Avoid child poisoning by proactive preparation
DEAR DOCTOR K:
My daughter recently turned 2. Now that she is more mobile (and more curious), I'm increasingly worried about home safety. I have childproofed much of my home, but I still worry about poisoning from household chemicals. How can I keep her safe?
You definitely want to childproof your home, as child poisonings are common in the United States. In fact, most unintentional poisonings involve children younger than age 6. Why? Because young kids have a lot more curiosity than knowledge.
Young children don't understand the concept of a poison. They can't read and understand warning labels. Kids under age 3 are particularly fascinated by containers; bottles or boxes of any type draw young kids like a magnet. And poisons come in containers.
Young kids who see a new object, like a container, often explore it with their mouth. When you and I see a new object that we want to explore and understand, we touch it, move it, look at it from various angles. But we don't put it in our mouth.
Given that kids are fascinated by containers and explore them with their mouth, it's not surprising that most child poisonings come from swallowing a toxic chemical. What may be surprising is that this usually happens when an adult is nearby and using the poisonous product. Often it's a product used to clean the house.
Imagine you're polishing your coffee table. You turn away briefly to answer the phone, leaving an open bottle of polish. In seconds, your daughter could take a sip.
Over-the-counter and prescription drugs, as well as nutritional supplements, are also common sources of poisoning. Again, the poison is in a container, and the child explores the container with his or her mouth.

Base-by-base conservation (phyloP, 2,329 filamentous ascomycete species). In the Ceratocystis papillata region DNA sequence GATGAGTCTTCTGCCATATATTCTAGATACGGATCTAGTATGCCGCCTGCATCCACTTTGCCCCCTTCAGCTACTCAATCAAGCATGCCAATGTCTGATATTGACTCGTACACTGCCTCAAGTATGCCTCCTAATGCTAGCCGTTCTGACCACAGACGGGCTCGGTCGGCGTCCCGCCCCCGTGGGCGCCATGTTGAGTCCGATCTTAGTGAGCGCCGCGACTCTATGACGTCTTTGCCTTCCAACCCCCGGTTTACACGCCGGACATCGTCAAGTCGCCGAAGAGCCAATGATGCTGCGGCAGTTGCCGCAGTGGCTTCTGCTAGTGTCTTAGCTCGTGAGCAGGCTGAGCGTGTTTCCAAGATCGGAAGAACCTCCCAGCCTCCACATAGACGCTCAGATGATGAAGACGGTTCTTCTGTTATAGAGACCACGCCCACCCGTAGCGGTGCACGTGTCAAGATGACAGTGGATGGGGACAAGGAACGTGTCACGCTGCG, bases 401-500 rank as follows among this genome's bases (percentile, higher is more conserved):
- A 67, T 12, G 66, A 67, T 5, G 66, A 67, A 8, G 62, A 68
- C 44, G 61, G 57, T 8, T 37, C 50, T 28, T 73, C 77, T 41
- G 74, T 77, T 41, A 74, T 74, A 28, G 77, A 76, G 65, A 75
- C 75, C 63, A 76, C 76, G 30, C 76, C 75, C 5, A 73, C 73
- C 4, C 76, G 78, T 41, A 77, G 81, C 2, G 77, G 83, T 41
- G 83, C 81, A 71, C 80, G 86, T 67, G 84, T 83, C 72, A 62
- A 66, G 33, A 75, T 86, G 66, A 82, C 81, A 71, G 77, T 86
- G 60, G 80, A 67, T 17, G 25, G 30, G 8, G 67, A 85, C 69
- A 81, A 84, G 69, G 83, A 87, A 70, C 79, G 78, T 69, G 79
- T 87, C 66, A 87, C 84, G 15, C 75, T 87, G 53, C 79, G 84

Children also like to imitate adults by using products they use, often in dangerous ways. Liquor is a potential poison if anyone, young or old, takes too much. And it's much easier for a young child to drink too much.
If you haven't done so already, install child-resistant locks on all cabinets and doors that hold chemicals and medications. When possible, keep dangerous substances up high and out of reach. Store household products and medicines in their original containers. The containers are usually labeled with first aid information, should you need it.
Identify any poisonous household or yard plants in or around your home and remove them. And teach your child not to eat leaves, berries, mushrooms or plants.
Post telephone numbers for both your doctor and the poison control center (1-800-222-1222) next to every telephone in your house. Save them to your cell phone as well.
If (and only if) your doctor recommends it, keep activated charcoal or ipecac securely stored in your medicine cabinet. But NEVER use either one unless specifically told to by your doctor or the poison control center.
You can keep your daughter safe from poisoning; it just takes preparation and watchfulness.
(Dr. Komaroff is a physician and professor at Harvard Medical School. Go to his website to send questions and get additional information: www.AskDoctorK.com.)
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